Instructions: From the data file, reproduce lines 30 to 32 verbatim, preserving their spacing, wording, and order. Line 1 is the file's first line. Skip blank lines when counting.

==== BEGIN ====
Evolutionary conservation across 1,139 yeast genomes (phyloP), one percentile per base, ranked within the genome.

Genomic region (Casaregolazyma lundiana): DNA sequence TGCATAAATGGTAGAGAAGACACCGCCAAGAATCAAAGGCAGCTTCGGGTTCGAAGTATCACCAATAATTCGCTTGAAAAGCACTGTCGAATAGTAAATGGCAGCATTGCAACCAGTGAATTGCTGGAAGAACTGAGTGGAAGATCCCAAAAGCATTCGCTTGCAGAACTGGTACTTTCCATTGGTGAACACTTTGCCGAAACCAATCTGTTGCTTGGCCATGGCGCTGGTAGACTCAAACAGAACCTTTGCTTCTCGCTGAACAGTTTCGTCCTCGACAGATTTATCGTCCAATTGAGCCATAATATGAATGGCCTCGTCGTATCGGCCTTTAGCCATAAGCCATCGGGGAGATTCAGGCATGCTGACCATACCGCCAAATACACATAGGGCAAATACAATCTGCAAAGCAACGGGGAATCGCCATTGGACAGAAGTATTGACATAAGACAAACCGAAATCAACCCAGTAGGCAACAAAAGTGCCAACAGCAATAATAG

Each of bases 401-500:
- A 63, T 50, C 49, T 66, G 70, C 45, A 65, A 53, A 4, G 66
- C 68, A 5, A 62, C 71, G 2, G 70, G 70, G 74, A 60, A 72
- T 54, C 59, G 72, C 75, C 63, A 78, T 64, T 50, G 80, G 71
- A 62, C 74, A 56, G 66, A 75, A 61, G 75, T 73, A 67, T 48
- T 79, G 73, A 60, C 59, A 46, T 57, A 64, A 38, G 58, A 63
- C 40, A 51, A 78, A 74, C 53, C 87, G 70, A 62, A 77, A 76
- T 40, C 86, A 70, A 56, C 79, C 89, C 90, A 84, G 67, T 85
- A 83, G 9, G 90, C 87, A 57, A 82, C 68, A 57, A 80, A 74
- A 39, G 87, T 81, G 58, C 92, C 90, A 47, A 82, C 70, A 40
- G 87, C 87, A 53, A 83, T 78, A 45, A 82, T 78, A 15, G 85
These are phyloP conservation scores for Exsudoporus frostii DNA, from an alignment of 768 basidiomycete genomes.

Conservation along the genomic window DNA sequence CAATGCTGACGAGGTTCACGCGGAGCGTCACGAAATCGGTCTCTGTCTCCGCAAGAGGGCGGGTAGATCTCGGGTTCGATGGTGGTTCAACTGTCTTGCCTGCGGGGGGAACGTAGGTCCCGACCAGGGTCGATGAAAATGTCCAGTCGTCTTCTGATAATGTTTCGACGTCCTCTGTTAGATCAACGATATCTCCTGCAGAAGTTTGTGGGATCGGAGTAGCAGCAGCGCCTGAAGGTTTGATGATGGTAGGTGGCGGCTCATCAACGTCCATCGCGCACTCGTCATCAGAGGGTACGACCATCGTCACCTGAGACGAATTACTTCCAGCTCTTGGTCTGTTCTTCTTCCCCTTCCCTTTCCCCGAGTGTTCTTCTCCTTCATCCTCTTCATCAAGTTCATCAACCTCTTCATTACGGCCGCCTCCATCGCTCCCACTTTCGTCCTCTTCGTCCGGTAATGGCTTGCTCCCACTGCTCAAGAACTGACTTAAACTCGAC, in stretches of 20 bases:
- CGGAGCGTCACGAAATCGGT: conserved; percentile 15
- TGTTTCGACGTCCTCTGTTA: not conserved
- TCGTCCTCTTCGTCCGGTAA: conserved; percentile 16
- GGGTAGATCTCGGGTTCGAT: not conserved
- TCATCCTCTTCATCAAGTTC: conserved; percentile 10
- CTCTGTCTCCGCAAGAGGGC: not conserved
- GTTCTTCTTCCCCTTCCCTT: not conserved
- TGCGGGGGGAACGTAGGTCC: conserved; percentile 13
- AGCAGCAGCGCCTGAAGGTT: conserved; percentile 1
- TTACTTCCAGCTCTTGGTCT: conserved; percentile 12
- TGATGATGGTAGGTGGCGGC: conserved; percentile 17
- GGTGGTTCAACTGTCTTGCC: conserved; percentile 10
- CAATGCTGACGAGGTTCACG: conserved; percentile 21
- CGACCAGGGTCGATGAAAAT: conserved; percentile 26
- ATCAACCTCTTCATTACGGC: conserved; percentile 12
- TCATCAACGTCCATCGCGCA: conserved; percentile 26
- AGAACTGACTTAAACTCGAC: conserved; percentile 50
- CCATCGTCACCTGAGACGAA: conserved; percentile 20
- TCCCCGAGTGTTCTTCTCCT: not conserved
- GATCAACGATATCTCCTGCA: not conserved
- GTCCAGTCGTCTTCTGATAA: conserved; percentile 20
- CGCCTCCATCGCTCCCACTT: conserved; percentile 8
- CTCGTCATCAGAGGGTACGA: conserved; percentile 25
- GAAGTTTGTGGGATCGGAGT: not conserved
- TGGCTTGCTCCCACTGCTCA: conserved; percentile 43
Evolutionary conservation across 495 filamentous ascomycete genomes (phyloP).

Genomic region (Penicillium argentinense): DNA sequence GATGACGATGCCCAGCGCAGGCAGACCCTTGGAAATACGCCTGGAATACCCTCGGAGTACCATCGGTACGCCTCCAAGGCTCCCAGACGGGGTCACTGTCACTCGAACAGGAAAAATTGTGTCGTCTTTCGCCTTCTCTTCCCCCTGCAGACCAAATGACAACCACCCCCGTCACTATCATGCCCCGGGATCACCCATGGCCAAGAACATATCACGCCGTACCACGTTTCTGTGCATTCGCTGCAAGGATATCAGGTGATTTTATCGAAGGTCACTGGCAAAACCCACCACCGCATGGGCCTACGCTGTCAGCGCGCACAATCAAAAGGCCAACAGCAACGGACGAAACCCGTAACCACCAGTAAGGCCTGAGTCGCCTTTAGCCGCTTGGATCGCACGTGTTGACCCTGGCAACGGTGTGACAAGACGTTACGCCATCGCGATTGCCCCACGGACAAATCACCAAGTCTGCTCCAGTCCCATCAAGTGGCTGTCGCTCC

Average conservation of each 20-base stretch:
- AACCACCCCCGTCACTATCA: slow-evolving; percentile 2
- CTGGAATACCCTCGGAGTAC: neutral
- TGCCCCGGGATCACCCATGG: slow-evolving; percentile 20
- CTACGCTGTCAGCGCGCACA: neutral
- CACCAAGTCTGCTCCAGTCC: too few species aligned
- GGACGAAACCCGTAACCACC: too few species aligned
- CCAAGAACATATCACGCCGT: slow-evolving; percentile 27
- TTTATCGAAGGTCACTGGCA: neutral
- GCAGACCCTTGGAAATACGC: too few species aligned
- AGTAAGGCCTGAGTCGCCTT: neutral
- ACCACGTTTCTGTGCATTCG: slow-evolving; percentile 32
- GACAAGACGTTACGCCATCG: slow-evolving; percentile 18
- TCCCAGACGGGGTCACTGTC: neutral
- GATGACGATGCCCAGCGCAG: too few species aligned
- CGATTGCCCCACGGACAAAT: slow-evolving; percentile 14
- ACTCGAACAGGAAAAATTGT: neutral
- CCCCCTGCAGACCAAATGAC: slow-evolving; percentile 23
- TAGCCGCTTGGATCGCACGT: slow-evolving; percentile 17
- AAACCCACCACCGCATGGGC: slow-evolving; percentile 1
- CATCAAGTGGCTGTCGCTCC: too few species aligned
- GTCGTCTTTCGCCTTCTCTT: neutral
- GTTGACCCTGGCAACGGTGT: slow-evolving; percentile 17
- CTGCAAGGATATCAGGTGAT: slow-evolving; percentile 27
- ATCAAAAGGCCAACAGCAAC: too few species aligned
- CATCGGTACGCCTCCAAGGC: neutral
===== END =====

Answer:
- ATCAACCTCTTCATTACGGC: conserved; percentile 12
- TCATCAACGTCCATCGCGCA: conserved; percentile 26
- AGAACTGACTTAAACTCGAC: conserved; percentile 50